Clean the sink and change the world

postcard_final.jpgWe believe that the small act of scouring the sink can be part of the giant act of changing the world.

That's Shaklee Corp. CEO Roger Barnett's manifesto for how consumer products, from cleaners to electronics, don't have to be made with toxic chemicals that harm health and the environment. He's one of dozens of corporate executives and scientists interviewed by the Los Angeles Times' Marla Cone for the one of the most in-depth looks I've seen at the growing "Green Chemistry" movement. (Part 2 runs in the Times today, the same day Marla starts her new job as editor-in-chief of Environmental Health News.)

The story starts by describing how toxic chemicals have become ubiquitous, polluting not just our air, water, food and consumer products, but all of our bodies:

Tests of umbilical cords [by Environmental Working Group] show that a newborn's body contains nearly 300 compounds -- among them mercury from fish, flame retardants from household dust, pesticides from backyards, hydrocarbons from fossil fuels.

Virtually everything we buy, breathe, drink and eat contains traces of toxic substances. The names are confusing; the list, mind-boggling: Bisphenol A in plastic baby bottles and food cans. Phthalates in vinyl toys. Polybrominated flame retardants in furniture cushions. Formaldehyde in kitchen cabinets. Radon in granite countertops. Lead in lipstick. 1,4-Dioxane in shampoo. Volatile organic compounds in hair spray.

Every day, about half a dozen chemicals are added to the estimated 83,000 already in commerce. In the United States alone, about 42 billion pounds of chemicals are produced or imported daily. Although California has no major chemical manufacturing plants, it is a large user: About 644 million pounds are sold daily in the state, according to a University of California report on green chemistry published in January.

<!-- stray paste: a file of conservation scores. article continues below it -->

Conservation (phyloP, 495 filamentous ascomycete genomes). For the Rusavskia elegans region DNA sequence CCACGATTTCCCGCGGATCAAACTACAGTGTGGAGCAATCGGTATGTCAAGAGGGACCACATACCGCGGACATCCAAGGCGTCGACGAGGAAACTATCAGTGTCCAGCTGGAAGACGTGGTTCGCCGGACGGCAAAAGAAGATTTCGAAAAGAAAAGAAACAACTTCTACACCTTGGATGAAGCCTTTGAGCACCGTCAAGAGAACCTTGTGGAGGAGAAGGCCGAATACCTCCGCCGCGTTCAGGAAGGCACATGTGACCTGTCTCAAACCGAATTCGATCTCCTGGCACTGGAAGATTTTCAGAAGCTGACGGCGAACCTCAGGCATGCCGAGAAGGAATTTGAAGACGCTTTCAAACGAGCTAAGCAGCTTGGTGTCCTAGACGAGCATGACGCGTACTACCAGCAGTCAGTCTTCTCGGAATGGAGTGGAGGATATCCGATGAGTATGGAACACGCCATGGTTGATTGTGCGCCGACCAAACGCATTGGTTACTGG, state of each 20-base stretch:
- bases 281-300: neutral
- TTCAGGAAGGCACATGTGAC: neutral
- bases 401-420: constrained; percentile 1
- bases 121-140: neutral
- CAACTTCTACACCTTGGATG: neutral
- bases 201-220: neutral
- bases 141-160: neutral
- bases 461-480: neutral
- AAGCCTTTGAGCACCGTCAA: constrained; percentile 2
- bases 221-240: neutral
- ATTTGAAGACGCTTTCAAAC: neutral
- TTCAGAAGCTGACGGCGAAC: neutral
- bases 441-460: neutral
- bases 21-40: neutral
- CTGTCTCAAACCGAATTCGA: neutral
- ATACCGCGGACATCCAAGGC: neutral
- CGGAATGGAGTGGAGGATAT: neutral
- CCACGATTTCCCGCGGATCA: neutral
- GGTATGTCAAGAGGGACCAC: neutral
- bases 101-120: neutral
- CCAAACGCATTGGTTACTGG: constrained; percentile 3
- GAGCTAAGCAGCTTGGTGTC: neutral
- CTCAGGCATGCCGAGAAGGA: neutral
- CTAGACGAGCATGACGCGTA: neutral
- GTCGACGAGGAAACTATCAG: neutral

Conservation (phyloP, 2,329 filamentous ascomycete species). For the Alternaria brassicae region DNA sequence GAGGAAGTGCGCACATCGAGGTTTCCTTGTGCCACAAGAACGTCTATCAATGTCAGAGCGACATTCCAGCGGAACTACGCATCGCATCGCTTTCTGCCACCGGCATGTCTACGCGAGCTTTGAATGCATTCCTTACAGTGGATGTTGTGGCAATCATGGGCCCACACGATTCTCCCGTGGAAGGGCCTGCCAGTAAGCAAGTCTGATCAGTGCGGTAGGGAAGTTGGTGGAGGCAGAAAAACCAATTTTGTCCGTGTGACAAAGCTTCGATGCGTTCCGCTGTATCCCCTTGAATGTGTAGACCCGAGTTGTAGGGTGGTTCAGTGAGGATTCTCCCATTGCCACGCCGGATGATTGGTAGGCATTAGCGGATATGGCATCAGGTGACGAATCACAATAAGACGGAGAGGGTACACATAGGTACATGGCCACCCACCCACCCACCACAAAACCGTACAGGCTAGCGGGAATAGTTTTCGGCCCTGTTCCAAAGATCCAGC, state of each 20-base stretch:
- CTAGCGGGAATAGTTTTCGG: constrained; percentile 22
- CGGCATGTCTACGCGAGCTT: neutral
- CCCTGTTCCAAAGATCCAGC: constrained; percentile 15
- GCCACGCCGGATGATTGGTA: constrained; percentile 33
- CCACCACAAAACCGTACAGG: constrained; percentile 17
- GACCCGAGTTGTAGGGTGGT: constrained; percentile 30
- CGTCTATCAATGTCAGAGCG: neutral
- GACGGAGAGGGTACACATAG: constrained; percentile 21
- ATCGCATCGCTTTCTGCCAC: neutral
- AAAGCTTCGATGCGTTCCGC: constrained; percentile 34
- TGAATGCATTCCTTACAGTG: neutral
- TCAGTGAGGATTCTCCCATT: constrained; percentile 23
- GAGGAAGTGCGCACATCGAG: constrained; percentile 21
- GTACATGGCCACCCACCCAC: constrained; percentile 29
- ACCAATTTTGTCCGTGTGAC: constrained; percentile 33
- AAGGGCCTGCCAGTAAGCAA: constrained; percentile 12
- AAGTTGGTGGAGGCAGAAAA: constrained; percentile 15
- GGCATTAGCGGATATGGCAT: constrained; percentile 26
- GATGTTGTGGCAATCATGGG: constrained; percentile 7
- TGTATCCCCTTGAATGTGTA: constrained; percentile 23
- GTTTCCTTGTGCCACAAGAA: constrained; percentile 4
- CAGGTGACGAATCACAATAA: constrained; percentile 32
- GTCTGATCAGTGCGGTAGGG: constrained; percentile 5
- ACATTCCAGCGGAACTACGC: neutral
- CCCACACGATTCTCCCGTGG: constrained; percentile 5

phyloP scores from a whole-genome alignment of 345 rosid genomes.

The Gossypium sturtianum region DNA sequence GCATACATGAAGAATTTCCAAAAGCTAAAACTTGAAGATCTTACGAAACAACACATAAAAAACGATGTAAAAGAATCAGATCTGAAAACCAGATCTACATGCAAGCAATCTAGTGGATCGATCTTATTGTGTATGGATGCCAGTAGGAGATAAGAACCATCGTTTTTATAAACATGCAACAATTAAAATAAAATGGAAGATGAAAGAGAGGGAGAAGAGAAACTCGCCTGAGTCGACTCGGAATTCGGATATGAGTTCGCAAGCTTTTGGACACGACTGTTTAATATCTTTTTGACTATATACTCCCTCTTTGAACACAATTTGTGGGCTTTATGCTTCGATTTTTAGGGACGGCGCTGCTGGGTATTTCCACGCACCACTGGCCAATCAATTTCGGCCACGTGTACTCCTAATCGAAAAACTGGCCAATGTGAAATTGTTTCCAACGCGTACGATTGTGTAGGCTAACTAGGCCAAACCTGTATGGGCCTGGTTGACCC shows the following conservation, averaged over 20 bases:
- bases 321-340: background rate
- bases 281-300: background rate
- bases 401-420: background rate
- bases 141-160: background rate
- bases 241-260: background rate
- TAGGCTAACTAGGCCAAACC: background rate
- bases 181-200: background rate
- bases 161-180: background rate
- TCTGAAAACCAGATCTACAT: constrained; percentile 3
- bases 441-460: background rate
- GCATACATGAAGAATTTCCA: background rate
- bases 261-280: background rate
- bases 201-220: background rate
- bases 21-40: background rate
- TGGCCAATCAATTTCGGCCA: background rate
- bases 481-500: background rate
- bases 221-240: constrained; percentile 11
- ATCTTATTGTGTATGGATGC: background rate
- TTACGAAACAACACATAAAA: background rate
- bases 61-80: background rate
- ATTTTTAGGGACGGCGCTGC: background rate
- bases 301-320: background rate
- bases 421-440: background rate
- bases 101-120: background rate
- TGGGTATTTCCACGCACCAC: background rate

Many chemicals are probably benign, but basic health and safety data are lacking for about 80%. Some, such as chlorine gas, are so highly poisonous that a minuscule amount can kill. Others can raise the risk of cancer and other diseases. Animal tests show that some suppress the immune system, obstruct brain development, deplete testosterone, mutate cells, turn genes on and off or alter reproductive organs.

Since the 1960s, when the pesticide DDT nearly wiped out the bald eagle, public policy has dealt with the risks on a chemical-by-chemical basis: Ban a few, restrict others and clean up the mess left behind.

Meanwhile, nearly half of the nation's waterways are classified as impaired by pollutants, the air of most cities is shrouded with soot and smog, and the multibillion-dollar bill to clean up the Superfund list of hazardous waste sites keeps growing. Chemicals have moved pole-to-pole via oceans and winds, turning animals and humans around the globe into unwitting lab rats.

There's also a nifty interactive tour of the chemicals in every room of your home.

But the greening of the chemical industry is only one part of the answer to these problems. While some companies want to do the right thing, others want to hold on to their toxic profits as long as possible. This year, California legislators passed a package of green chemistry bills, which Gov. Schwarzenegger has said he will sign, that EWG fears will give chemical makers too much opportunity to delay bans or phaseouts of dangerous chemicals, and too much influence in choosing the "safer" replacements. We think a better approach is embodied in the federal Kid-Safe Chemicals Act, which will put the burden of proof on chemical manufacturers, to demonstrate that their products are safe for children before they are allowed on the market. You can sign our support letter here.

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